Milwaukee Police Chief Explodes on Protesters for Willfully Ignoring Crime’s ‘Greatest Racial Disparity’
Jason Howerton, The Blaze, November 19, 2014
Earlier this month, Milwaukee Police Chief Edward Flynn was verbally attacked by protesters in his community for being on his cellphone during a Fire and Police Commission meeting related to the officer-involved shooting death of Dontre Hamilton, 31. When reporters confronted Flynn about the cellphone incident after the meeting, he not only revealed that he had a good reason to be on it, but he also went on a tirade about the “greatest racial disparity in the city of Milwaukee.”
“Well I was on my phone, yes. That is true. I was following developments about a 5-year-old girl sitting on her dad’s lap who just got shot in the head by a drive-by shooting,” Flynn said angrily. “If some of the people gave a good goddamn about the victimization of people in this community by crime, I’d take some of their invective more seriously.”
“The greatest racial disparity in the city of Milwaukee is getting shot and killed–hello!” he added.
Flynn noted that each year in Milwaukee, 80 percent of homicide victims, 85 percent of aggravated assault victims, 80 percent of shooting victims who survive shootings are African-American.
Flynn then told reporters that he was going directly from the meeting to the crime scene where there was a dead 5-year-old child and that he takes these types of crimes “personally.”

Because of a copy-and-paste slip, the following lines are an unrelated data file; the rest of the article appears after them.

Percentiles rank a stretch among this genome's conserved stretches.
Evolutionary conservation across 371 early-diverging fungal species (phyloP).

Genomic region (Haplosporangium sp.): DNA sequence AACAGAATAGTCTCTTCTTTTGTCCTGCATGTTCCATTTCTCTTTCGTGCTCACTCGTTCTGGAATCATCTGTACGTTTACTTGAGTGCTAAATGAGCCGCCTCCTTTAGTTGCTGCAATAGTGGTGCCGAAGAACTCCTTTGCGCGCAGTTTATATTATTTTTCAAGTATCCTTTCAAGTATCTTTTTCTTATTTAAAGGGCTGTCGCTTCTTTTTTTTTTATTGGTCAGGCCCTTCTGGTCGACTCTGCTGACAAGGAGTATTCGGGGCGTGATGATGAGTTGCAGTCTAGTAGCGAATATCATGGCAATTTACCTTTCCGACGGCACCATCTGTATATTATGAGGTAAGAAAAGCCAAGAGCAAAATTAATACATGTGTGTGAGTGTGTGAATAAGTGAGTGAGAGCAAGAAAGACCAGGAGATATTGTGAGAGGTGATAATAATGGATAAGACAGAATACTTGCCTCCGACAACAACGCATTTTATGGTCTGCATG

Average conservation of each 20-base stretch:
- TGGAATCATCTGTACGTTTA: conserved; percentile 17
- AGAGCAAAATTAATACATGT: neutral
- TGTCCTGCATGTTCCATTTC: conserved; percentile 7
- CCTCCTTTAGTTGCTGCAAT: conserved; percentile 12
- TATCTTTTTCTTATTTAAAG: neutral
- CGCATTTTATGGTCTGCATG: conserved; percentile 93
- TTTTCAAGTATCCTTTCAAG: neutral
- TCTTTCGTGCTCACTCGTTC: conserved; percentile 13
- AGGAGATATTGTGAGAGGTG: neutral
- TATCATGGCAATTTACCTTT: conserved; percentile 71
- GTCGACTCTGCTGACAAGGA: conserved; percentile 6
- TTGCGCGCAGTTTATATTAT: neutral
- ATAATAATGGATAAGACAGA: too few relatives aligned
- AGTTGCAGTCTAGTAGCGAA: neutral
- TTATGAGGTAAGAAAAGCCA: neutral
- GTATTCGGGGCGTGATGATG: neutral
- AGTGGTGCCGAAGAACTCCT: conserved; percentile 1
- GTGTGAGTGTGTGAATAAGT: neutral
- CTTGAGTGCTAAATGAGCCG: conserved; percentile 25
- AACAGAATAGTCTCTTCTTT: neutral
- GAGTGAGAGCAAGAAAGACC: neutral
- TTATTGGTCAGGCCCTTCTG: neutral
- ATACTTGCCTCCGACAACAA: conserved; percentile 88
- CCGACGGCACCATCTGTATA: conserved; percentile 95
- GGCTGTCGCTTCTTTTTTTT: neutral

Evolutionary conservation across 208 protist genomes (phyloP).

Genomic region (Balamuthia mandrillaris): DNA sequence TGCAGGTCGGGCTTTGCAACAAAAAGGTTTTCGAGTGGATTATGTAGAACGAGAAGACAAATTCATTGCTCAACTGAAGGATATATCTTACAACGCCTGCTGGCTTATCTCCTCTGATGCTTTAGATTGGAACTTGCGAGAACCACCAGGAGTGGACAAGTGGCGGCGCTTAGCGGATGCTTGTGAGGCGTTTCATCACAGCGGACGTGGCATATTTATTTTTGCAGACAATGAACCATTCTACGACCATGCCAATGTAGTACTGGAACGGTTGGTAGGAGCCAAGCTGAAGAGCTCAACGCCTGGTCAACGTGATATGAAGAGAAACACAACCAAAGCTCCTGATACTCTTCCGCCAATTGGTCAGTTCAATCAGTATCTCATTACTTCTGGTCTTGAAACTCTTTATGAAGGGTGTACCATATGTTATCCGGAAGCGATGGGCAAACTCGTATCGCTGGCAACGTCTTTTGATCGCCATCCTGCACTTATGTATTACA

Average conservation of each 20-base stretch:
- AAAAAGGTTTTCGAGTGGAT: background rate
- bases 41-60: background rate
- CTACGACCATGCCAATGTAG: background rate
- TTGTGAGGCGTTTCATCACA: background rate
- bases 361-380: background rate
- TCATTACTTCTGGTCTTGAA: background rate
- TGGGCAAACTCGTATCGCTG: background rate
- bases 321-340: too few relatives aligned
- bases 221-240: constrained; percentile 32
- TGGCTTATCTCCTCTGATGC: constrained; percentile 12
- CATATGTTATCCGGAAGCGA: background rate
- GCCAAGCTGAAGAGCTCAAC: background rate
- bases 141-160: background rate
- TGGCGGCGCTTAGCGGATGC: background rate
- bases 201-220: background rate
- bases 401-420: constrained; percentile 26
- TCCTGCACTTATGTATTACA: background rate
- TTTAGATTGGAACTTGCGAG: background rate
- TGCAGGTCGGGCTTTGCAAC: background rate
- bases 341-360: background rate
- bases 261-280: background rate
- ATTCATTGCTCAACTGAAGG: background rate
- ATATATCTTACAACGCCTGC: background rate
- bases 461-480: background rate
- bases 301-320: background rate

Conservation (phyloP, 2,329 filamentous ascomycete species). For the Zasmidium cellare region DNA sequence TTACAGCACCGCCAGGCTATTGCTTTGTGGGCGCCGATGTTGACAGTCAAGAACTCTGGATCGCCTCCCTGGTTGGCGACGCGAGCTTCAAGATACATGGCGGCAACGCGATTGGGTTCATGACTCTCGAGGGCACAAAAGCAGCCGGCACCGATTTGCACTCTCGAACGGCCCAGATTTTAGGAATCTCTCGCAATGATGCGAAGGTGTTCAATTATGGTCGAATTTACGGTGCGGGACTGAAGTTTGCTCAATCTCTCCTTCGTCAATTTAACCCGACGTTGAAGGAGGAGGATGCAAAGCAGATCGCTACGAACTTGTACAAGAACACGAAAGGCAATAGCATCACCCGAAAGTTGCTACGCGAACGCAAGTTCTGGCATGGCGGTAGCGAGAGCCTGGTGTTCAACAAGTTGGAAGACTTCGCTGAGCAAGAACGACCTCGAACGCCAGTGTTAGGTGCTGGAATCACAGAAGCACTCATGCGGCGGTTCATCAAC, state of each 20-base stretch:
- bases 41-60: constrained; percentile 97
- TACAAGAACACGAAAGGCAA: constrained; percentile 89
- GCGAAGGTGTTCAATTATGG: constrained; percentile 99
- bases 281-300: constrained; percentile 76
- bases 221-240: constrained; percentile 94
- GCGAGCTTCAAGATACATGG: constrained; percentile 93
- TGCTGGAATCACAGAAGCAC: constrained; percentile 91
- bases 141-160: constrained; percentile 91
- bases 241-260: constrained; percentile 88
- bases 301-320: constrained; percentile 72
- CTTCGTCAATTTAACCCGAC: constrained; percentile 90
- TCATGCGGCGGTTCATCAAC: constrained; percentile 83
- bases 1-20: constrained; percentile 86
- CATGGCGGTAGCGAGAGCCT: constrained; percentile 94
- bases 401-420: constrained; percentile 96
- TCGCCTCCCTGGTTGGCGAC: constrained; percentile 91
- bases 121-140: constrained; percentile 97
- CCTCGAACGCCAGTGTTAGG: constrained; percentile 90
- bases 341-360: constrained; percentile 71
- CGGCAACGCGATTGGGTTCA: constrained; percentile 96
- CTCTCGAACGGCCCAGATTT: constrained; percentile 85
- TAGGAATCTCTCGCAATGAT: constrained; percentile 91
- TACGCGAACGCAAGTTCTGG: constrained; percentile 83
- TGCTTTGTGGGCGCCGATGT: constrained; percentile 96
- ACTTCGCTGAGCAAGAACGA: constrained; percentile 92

Watch the now-viral video via the Milwaukee Journal Sentinel:
Flynn announced in October that he fired the officer who shot and killed Hamilton. WISN-TV has more details on what led to the fatal shooting:
Flynn said Manney approached Hamilton, identified himself and asked Hamilton to stand up. When Hamilton stood up, Manney approached Hamilton from behind, reached under Hamilton’s arms, placed his hands on his chest to conduct a pat-down search and asked if Hamilton had any weapons.
As Manney began the search, Hamilton began fighting with Manney.
Flynn said Manney tried to use his baton to subdue Hamilton, but Hamilton was able to take the baton from Manney. Hamilton swung the baton at Manney multiple times and struck Manney on the side of the neck with the baton.
Fearing that Hamilton would seriously injure or kill him, Manney used his service weapon and shot Hamilton.
Flynn said the officer was fired because he treated the “emotionally disturbed” suspect as a “dangerous criminal instead of following his training and treating Mr. Hamilton as an EDP.” Family members claimed Hamilton suffered from schizophrenia but was not a violent person.
But family members and others in the community maintain the firing isn’t enough and want to see criminal charges against the officer.
[Editor’s Note: See here for a breakdown Milwaukee crime perpetrators by race.]